Next, just because you obtain the insurance information (either at the scene or via the police report) doesn't mean the other party actually had insurance. According to the Insurance Research Council, about 15% of all California drivers are driving without insurance. Truth be told, I personally believe the number is higher but that's simply based on my unscientific anecdotal experience. In any case, don't assume the other party had insurance because there is a chance they did not.
Why don't people have insurance? Well, perhaps it costs too much and they've decided to forego the expense. In other words, they are taking the chance of driving without insurance. For some people, the cost of auto insurance is simply a financial burden. So they roll the dice and play the odds. Also, some folks don't have insurance because they forgot to pay their premium on time. In the meantime, they later find out their insurance policy had been canceled due to nonpayment of premium.
Also, perhaps the driver was engaged in fraud or deception with their company. I once had a case once where the responsible driver and his passenger decided to switch seats before the police arrived. Apparently, he wasn't supposed to be driving and he was concerned the police would catch him in the act. Well, since they changed seats and gave the insurance company false information, the insurance company later decided NOT to cover them for the accident since they had lied to the company about who was driving.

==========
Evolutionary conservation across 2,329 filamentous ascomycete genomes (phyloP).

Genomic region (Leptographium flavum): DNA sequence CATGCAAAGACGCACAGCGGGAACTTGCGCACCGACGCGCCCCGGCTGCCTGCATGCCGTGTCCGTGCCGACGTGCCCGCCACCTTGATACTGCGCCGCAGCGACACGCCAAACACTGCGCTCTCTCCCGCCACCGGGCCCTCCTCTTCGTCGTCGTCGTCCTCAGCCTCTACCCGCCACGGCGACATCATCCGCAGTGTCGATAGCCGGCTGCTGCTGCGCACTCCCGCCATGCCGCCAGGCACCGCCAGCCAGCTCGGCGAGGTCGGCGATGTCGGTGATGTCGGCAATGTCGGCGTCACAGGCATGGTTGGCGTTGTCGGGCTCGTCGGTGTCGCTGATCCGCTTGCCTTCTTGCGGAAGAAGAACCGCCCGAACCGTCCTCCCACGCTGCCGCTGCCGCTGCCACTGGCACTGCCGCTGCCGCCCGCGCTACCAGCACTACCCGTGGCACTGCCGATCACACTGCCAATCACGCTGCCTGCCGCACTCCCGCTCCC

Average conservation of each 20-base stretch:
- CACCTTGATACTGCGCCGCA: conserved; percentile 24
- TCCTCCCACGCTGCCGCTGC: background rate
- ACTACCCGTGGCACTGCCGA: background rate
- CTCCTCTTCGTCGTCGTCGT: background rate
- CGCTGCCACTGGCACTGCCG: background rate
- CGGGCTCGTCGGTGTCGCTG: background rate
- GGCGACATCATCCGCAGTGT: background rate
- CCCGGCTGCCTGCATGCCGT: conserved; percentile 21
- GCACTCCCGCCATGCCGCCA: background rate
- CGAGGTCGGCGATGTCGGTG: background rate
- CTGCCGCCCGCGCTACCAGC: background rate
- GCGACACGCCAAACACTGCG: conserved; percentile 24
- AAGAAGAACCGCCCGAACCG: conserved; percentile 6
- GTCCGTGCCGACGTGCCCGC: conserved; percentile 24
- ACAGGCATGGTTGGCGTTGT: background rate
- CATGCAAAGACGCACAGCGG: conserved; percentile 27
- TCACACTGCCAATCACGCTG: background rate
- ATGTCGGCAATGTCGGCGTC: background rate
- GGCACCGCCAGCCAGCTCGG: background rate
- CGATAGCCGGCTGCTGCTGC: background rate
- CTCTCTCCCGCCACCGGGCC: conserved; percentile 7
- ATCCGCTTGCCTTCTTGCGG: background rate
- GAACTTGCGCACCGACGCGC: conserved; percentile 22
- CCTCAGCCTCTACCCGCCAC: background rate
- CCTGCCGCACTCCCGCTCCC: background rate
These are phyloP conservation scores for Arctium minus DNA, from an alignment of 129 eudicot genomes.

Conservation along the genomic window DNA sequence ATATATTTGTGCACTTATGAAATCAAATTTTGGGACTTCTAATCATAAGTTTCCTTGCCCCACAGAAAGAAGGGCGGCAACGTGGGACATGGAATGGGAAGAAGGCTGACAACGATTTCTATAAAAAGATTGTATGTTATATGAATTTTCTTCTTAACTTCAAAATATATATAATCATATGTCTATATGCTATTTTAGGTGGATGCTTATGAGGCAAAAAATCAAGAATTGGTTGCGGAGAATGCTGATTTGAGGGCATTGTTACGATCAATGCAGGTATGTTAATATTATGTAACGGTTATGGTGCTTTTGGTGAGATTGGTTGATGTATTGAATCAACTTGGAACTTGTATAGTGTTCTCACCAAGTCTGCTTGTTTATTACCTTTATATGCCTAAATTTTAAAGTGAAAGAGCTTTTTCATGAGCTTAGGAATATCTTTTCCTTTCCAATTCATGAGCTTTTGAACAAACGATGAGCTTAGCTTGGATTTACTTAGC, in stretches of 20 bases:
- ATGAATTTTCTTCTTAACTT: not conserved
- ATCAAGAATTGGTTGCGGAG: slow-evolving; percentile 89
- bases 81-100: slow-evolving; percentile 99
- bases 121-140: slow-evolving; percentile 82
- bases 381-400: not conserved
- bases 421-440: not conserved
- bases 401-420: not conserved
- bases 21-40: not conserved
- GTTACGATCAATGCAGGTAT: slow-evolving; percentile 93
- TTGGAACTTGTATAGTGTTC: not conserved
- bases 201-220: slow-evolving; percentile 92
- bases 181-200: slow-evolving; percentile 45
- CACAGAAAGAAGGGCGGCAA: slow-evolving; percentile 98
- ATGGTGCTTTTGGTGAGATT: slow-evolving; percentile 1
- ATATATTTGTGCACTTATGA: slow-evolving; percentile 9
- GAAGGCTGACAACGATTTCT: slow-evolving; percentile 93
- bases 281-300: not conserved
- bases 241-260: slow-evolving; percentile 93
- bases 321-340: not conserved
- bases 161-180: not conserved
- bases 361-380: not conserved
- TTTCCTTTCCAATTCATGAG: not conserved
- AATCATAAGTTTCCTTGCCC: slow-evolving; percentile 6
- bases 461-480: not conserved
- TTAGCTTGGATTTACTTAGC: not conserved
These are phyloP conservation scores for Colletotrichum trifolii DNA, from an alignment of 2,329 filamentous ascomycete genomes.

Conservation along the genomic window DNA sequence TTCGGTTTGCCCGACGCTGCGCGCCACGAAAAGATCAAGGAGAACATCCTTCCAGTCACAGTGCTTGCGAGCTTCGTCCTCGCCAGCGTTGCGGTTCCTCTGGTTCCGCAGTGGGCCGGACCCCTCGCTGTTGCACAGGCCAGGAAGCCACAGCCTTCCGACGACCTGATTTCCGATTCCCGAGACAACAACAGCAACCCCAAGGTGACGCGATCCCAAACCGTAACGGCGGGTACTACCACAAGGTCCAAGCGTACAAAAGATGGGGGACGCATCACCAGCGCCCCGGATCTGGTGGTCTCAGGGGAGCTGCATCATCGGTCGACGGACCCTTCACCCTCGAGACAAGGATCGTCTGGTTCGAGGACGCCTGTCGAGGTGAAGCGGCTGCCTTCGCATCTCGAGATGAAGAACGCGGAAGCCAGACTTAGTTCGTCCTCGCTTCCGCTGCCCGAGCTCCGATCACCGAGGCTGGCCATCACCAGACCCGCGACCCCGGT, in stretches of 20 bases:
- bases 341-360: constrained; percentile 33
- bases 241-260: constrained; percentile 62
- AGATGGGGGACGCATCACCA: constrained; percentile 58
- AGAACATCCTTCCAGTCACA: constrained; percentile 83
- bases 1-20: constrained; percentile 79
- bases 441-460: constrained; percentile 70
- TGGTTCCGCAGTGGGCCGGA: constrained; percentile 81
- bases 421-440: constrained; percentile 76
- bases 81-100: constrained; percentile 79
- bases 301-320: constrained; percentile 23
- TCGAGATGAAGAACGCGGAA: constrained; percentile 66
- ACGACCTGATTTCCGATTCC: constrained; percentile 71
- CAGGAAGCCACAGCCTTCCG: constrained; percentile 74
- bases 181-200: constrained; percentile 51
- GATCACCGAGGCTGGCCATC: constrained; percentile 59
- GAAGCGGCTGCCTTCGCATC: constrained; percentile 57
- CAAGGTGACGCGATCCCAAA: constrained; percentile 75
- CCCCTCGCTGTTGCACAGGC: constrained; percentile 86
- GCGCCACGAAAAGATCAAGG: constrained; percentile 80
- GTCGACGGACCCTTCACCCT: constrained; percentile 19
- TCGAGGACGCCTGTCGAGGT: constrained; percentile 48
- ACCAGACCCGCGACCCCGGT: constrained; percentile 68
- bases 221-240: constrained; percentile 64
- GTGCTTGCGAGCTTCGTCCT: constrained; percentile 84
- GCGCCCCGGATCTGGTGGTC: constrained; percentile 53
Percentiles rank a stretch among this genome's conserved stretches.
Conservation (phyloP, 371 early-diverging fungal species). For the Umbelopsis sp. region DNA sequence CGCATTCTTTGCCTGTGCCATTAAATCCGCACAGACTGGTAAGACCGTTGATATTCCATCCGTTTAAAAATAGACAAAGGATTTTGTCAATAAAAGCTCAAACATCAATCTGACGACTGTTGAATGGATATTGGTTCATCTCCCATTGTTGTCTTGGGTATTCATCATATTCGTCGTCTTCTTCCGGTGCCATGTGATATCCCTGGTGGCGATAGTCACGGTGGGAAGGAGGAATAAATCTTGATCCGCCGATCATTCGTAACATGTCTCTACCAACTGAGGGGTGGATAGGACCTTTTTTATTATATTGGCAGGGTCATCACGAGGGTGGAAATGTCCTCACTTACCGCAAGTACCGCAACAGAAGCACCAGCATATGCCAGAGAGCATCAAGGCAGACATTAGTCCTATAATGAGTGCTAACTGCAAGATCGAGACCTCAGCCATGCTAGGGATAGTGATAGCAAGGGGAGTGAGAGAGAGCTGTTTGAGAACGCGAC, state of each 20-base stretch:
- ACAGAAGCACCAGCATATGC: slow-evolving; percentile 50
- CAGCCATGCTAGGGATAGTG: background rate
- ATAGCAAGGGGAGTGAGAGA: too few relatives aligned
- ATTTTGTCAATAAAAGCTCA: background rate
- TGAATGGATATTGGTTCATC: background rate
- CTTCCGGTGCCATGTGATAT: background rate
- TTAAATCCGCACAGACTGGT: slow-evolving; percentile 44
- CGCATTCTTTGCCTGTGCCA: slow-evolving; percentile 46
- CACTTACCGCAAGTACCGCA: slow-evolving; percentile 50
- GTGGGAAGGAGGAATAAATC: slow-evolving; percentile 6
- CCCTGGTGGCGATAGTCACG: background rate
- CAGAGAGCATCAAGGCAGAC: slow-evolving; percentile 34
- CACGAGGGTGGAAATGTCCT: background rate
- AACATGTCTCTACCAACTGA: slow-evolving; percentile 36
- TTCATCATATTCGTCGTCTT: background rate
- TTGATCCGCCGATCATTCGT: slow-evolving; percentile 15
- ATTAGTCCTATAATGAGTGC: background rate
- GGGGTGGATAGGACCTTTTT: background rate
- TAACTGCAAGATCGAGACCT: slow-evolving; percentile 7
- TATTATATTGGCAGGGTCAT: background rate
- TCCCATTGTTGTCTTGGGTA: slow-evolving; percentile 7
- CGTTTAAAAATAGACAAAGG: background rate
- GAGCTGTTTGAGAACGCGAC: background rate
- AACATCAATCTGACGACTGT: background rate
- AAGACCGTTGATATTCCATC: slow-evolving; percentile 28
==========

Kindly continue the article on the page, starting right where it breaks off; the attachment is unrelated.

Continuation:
In some cases, coverage may not be available if the person was engaged in a commercial activity. For example, I had a case once where the responsible party was delivering a pizza for a local pizza restaurant. He had the pizzeria sign on his own personal vehicle. The insurance company decided not to cover him because he was engaged in a commercial activity (delivering pizzas), an commercial activities were prohibited by his policy. His insurance policy only covered him for personal use of his vehicle - not commercial use. Sometimes, insurance coverage is pulled if they find out the person driving wasn't supposed to be driving that particular car - he or she was an excluded driver on the policy.
The moral of the story is to make sure you have plenty of "uninsured motorist" coverage on your own auto policy because there is a decent chance the person who caused the accident may not have any insurance for one reason or another. Just because you are presented with "proof of insurance" at the scene of the accident doesn't actually mean the person had insurance. It's certainly a good sign, but there's no guarantee.
by Robert Mansour
Robert Mansour is a personal injury lawyer serving Santa Clarita, Valencia,